Sociodemographic variation in the use of chemotherapy and radiotherapy in patients with stage IV lung, oesophageal, stomach and pancreatic cancer: evidence from population-based data in England during 2013-2014.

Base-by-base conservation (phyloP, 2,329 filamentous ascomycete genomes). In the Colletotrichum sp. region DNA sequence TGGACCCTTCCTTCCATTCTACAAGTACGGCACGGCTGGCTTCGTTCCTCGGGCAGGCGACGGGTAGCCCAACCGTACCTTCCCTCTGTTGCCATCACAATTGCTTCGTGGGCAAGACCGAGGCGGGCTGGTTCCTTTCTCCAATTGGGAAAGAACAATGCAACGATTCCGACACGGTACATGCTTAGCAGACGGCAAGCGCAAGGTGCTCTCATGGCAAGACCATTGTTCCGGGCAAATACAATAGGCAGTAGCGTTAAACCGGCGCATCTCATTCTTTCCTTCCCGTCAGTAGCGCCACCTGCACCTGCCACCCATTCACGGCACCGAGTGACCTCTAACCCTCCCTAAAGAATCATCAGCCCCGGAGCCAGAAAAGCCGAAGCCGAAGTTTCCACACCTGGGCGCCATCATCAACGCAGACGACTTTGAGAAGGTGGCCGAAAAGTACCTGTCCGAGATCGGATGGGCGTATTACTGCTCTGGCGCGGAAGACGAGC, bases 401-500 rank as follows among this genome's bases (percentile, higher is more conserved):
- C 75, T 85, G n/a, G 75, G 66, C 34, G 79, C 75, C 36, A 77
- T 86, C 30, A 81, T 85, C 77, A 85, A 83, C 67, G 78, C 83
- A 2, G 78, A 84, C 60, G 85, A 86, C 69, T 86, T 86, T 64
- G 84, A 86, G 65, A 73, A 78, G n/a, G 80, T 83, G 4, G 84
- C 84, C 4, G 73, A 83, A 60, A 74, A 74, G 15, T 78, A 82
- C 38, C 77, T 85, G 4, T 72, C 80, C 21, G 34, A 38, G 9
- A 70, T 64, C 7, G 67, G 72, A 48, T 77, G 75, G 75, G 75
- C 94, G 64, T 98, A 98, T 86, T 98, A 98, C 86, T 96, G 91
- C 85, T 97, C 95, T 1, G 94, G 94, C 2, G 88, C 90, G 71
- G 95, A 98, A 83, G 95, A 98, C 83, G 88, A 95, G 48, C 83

BACKGROUND: Sociodemographic inequalities in cancer treatment have been generally described, but there is little evidence regarding patients with advanced cancer. Understanding variation in the management of these patients may provide insights into likely mechanisms leading to inequalities in survival. METHODS: We identified 50,232 patients with stage IV lung, oesophageal, pancreatic and stomach cancer from the English national cancer registry. A generalised linear model with a Poisson error structure was used to explore variation in radiotherapy and chemotherapy within 6 months from diagnosis by age, sex, deprivation, ethnicity, cancer site, comorbidity and, additionally, performance status. RESULTS: There was substantial variation by cancer site, large gradients by age, and non-trivial associations with comorbidity and deprivation. After full adjustment, more deprived patients were consistently least likely to be treated with chemotherapy alone or chemotherapy and radiotherapy combined compared with less deprived patients with equally advanced disease stage (treatment rate ratio: 0.82 95% CI (0.78, 0.87) for CT, 0.78 95% CI (0.71, 0.85) for CTRT p < 0.0001). CONCLUSIONS: There was marked variation in the management of patients with stage IV cancer. Routinely collected data could be used for surveillance across all cancers to help reduce treatment variation and optimise outcomes among patients with advanced cancer.